As waves of malware bring individual computer systems to a halt it’s worth contemplating what would happen if someone creates something so deadly it does corrupt the majority of our computer systems or a Carrington Event pulls the plugs on the Internet.
Some 40 years ago computers were as rare as hen’s teeth. Some small number of bearded men and women with bad hairstyles in lab jackets had ever laid hands on one. I was reminded of this when recently reading the editorial in the seminal Dr Dobb’s Journal of Computer Calisthenics and Orthodontia published in 1976:
The most exciting aspect of that hazy vision into the future, however, is my growing suspicion that personal and home computing well may have as significant an impact on the general public — the overall society — as has the automobile, the telephone, and television … all of which were considered to be mere technical novelties of no practical value, when they were first developing.
Seems cute in hindsight, doesn’t it? The possibility of computers having a significant impact on the general public!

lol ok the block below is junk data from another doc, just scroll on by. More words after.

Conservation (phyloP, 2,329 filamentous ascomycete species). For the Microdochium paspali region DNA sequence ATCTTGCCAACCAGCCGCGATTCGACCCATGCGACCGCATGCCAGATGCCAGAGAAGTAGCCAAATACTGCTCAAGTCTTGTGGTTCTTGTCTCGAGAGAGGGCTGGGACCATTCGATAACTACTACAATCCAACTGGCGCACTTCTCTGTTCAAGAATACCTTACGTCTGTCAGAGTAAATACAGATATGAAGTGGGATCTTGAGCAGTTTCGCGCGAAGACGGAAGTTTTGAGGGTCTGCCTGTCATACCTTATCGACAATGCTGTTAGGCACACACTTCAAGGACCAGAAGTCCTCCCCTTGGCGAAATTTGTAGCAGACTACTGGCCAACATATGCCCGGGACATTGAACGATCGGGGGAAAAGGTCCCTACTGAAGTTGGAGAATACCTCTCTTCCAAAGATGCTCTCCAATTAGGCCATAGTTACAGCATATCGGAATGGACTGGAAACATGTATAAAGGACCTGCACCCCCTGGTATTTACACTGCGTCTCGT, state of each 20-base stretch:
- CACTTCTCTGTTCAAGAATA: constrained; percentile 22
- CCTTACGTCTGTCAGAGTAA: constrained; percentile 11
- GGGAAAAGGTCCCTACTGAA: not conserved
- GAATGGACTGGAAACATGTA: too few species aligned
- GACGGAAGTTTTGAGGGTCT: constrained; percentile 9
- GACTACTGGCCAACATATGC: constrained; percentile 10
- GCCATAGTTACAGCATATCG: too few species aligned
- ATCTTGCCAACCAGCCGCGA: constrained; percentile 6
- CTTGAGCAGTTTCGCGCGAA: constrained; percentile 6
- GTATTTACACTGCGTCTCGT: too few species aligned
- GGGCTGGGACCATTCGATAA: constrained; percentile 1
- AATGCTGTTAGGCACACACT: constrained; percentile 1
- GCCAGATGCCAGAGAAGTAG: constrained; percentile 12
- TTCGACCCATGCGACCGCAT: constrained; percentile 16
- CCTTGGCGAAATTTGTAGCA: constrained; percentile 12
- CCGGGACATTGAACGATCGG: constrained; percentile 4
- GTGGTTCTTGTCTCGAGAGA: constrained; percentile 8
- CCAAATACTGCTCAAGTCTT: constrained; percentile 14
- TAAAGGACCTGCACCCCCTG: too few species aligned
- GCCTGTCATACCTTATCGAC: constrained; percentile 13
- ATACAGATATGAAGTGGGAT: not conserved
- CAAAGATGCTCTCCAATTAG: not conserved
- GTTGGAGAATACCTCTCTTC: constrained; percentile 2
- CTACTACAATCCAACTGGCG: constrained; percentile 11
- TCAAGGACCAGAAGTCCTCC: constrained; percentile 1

Now of course computing is, in the first World at least, ubiquitous. We have fast reached a point where computers surround and support us in every conceivable way. Just contemplate for a moment the countless ways we rely on computers for everything from starting our cars, to telling the time, to paying for lunch, to making coffee.
And then imagine what would happen if they stopped working.
That’s the thing with malware like Wannacry. It’s not just about a few systems getting hijacked and ransomed: one of these malware attacks, or a widespread event like a Carrington Event, literally has the potential to bring the World we know to its knees.
Thirty or forty years ago we had back-up systems for the things we did. Computers just added value along the way. Now when I look at life in Sydney there is little that isn’t directly or indirectly entirely dependent upon computers. Could a supermarket function without computer assisted logistics to keep it stocked? Could petrol be pumped? Could we pay for anything? Would we have any idea how much money we had? Are there enough envelopes and post-people to make an email-less world function?
This isn’t an apocalyptic view of some unlikely dystopian future. It’s a horrifyingly likely event that someone’s back-room bodged ransom-ware stolen from downloaded NSA files and given an unforeseen twist could seriously damage, well, everything.
We’ve come a long, long way in a few decades but in doing so we’ve made ourselves vulnerable in ways that could not have been imagined in 1976.
I’m not saying that there’s anything easy to be done about it. Just wanted to share while I still can.